Iran on Friday buried a top scientist it said was killed in an Israeli-American covert campaign against its nuclear programme, as a US-led drive for crippling sanctions ran into opposition even from allies.
Diplomats in Vienna, meanwhile, said the UN nuclear watchdog would send its chief inspector to Iran at the end of the month.
Mostafa Ahmadi Roshan, a deputy director of Iran's main uranium enrichment plant, was given a funeral service in north Tehran after noon prayers, state media reported.
He and his driver were killed on Wednesday when two men on a motorbike slapped a magnetic bomb on his car.
Supreme leader Ayatollah Ali Khamenei said the "abominable" and "cowardly" killing was committed "with the planning or support of the intelligence services of the CIA and Mossad" of the United States and Israel.
He said in a statement that Tehran would "continue with determination" its nuclear activities, which Western governments suspect mask a drive for a weapons capability despite repeated denials.
Some media close to Iran's conservatives have called for "retaliation" against Israeli officials. Tehran has demanded that the UN Security Council condemn the "terrorist" killing.
Washington has strongly denied any involvement with the assassination, although Defence Secretary Leon Panetta admitted: "We have some ideas as to who might be involved."
The prime suspect is widely seen as Israel, as it was in the murders of three other Iranian scientists in similar circumstances over the past two years. Israel has a policy of not commenting on intelligence matters.
In separate letters addressed to the US and British governments, Iranian Foreign Minister Ali Akbar Salehi protested at what he called their support for "terrorist" actions.
Washington has been leading a campaign to bring Iran's economy to its knees by slapping unilateral Western sanctions on its vital oil exports.
President Barack Obama last month signed a law targeting Iran's central bank, which clears most of the oil payments, and US envoys have fanned out to convince other nations to come on board or risk being barred from doing business in America.
The aim is to "close down" Iran's central bank, a senior US official said.
Companies from China, Singapore and the United Arab Emirates have already been hit for failing to meet the terms of the new American sanctions, the US Treasury Department said on Thursday.
EU foreign ministers are to meet on January 23 to consider new sanctions.
But Iran's two main allies on the world stage, Russia and China, have strongly criticised the new Western measures and remain adamantly opposed to any additional UN sanctions.
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"Additional sanctions against Iran, as well as potentially any military strikes against it, will unquestionably be perceived by the international community as an attempt at changing the regime in Iran," Russian Deputy Foreign Minister Gennady Gatilov said on Friday.
"This line of action undermines the international community's efforts at resolving the Iranian nuclear problem," he was quoted as saying by the Interfax news agency.
Even some US allies -- those which rely significantly on Iranian oil -- are proving reluctant.
"The United States would like to impose sanctions. We believe it is necessary to be extremely circumspect about this matter," Japanese Foreign Minister Koichiro Gemba said.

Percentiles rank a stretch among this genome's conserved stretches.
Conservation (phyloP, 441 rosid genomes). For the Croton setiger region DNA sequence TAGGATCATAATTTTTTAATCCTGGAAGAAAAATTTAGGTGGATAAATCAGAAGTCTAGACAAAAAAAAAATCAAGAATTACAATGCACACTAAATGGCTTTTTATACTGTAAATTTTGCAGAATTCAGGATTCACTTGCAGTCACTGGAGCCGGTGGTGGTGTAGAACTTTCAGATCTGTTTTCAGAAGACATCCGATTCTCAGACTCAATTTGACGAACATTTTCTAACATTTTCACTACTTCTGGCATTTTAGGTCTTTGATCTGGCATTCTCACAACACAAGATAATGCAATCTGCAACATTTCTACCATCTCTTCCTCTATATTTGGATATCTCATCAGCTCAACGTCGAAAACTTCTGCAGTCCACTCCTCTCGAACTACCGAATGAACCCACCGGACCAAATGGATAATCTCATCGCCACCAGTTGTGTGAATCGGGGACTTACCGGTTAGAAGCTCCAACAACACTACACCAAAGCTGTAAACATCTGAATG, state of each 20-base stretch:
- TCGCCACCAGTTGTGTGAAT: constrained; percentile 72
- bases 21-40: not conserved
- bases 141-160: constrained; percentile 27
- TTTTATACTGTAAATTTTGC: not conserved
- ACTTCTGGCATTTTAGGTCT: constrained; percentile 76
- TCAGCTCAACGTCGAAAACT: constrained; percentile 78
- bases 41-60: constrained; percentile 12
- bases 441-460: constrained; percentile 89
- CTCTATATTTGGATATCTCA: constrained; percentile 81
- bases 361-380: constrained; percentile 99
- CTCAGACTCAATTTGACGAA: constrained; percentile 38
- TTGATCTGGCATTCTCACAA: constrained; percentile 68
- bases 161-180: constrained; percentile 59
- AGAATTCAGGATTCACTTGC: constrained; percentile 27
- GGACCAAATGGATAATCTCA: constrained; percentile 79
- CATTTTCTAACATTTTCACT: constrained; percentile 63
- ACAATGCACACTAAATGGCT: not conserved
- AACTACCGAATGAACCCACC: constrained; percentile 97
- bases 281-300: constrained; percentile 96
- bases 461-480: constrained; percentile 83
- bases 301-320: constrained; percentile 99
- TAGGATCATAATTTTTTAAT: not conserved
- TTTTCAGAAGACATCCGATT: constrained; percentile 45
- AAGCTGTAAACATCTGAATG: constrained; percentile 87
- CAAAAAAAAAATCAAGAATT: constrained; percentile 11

Iran has met the covert killings and the sanctions push with defiance, starting production at a new plant able to enrich uranium closer to the threshold that could be used in nuclear bombs.
It has also warned that if attacked or strangled by sanctions, it could close the Strait of Hormuz at the entrance to the Gulf -- a chokepoint for 20 percent of the world's sea-borne oil transport.
British Prime Minister David Cameron, on a visit to Saudi Arabia, warned on Friday that the "whole world" would take action if Iran closed the strait, in an interview with the Al-Arabiya news channel.
"It is in the interests of the whole world that those Straits are open and, if there was any threat to close them, I am sure the whole world would come together and make sure they stayed open," he said.
The United States has warned shutting Hormuz would be a "red line" that Iran should not cross, and has sent two aircraft carriers to waters near the Gulf to replace one that Iran's military had warned away as it wound down its deployment.
Dmitry Rogozin, Russia's departing ambassador to NATO, called for calm amid the sabre-rattling.
"Iran is our neighbour... If Iran is involved in any military action, it's a direct threat to our security," he told reporters in Brussels. "Once again, you need to have some cold mineral water and calm down."
Amid the climbing tensions, diplomats in Vienna said the International Atomic Energy Agency was to send its chief inspector and deputy director to Iran for a week on January 28.
In November, the IAEA issued its most damning report to date on Iran's nuclear programme, strongly suggesting it had military dimensions.
It was not immediately clear whether the IAEA delegation would visit Iranian facilities or just meet officials, one diplomat said.
Ali Ashgar Soltanieh, Iran's ambassador to the agency, told AFP details of the visit were still being worked out and that he hoped they would be "finalised" early next week.
And a defiant Iranian President Mahmoud Ahmadinejad, heading home after a tour of four Latin American allies, vowed to resist pressure on Tehran's nuclear programme.
"They insult our country and our people. It's clear that the Iranian people will resist," he told reporters in Quito.